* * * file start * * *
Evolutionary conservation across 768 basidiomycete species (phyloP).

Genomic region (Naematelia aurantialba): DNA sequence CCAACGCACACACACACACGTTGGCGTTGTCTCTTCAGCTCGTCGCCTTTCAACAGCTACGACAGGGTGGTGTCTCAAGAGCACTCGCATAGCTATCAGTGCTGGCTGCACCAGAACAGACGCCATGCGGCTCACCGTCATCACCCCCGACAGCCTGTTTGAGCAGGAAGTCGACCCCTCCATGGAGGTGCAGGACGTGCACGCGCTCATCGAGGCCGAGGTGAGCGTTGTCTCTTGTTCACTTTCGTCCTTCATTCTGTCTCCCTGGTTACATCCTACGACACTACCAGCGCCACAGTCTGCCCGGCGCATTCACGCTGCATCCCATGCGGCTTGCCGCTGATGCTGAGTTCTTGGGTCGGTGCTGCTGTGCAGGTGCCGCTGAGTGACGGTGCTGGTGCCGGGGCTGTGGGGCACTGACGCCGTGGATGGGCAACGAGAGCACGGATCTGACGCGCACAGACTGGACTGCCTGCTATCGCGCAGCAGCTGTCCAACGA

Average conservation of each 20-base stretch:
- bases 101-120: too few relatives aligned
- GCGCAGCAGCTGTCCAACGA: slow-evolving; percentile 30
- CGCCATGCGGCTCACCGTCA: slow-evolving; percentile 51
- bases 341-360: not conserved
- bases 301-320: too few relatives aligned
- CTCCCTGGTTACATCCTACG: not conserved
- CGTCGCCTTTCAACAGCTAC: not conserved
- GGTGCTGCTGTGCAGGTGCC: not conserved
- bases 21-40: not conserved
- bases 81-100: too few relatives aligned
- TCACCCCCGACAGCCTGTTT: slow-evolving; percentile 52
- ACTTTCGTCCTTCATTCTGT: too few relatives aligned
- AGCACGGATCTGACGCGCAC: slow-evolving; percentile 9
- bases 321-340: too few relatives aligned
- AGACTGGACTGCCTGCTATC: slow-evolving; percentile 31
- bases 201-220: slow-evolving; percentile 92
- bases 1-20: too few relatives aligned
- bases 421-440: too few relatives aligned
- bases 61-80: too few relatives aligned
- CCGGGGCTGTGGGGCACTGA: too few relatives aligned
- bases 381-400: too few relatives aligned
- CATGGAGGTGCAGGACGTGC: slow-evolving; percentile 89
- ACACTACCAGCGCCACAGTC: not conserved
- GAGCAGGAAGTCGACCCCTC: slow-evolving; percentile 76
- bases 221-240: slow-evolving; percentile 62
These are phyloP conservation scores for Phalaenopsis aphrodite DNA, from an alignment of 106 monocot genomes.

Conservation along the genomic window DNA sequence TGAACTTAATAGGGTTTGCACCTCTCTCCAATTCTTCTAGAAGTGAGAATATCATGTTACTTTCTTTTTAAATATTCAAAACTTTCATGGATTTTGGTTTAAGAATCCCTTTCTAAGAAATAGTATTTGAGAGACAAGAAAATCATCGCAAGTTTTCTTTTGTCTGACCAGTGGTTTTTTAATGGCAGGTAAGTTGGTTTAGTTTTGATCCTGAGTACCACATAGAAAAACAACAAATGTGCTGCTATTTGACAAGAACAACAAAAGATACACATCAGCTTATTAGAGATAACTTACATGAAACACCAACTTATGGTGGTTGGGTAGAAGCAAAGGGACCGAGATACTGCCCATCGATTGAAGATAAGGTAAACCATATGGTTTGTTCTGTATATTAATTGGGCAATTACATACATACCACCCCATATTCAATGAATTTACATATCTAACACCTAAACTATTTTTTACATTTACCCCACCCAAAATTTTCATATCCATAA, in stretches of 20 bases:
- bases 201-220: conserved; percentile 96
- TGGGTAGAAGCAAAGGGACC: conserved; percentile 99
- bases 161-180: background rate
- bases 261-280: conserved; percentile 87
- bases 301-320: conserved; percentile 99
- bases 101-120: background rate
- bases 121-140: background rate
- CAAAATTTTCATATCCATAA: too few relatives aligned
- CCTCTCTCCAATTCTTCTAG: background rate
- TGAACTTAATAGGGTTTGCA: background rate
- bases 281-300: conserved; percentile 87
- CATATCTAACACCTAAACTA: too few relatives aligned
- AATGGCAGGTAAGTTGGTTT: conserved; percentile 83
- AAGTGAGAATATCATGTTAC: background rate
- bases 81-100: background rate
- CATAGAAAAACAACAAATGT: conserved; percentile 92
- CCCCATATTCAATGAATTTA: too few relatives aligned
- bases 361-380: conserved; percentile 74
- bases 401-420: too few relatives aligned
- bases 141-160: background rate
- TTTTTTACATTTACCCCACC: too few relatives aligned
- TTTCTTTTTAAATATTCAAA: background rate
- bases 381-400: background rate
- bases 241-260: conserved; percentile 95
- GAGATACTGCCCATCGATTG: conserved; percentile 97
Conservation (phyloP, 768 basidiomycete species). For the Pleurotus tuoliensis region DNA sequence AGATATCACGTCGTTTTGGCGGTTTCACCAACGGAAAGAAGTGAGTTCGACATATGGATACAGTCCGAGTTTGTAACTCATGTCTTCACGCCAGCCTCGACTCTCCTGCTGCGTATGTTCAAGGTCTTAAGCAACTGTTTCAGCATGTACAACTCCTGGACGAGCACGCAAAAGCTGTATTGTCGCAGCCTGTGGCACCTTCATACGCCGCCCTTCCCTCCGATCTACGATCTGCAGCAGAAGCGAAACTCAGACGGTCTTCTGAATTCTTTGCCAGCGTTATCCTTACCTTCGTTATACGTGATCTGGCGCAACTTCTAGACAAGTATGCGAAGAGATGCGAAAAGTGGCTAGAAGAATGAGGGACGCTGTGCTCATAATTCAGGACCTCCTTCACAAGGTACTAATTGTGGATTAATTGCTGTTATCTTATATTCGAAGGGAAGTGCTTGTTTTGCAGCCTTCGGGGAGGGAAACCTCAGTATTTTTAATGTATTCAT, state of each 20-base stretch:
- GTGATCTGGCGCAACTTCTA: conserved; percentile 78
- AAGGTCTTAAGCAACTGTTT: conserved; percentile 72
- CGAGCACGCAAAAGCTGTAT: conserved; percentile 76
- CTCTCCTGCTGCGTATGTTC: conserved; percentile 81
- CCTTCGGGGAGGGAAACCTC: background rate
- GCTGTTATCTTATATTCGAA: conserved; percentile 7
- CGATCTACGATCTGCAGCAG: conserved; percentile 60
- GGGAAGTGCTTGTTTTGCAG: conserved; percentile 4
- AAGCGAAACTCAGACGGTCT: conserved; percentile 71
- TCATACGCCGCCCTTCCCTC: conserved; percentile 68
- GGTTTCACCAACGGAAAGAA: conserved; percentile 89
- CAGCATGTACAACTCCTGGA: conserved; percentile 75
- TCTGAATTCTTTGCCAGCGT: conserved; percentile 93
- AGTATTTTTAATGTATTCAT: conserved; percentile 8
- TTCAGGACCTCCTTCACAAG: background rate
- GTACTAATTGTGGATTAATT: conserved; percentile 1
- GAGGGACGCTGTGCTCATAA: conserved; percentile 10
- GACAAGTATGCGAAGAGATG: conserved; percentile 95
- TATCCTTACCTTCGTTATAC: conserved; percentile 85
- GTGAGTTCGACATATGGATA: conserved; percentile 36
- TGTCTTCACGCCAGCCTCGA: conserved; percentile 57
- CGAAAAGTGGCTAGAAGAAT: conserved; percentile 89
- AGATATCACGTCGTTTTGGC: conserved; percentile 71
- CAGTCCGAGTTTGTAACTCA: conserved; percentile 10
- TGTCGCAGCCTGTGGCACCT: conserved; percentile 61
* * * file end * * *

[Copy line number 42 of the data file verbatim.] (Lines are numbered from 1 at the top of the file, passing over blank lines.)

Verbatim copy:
- CATATCTAACACCTAAACTA: too few relatives aligned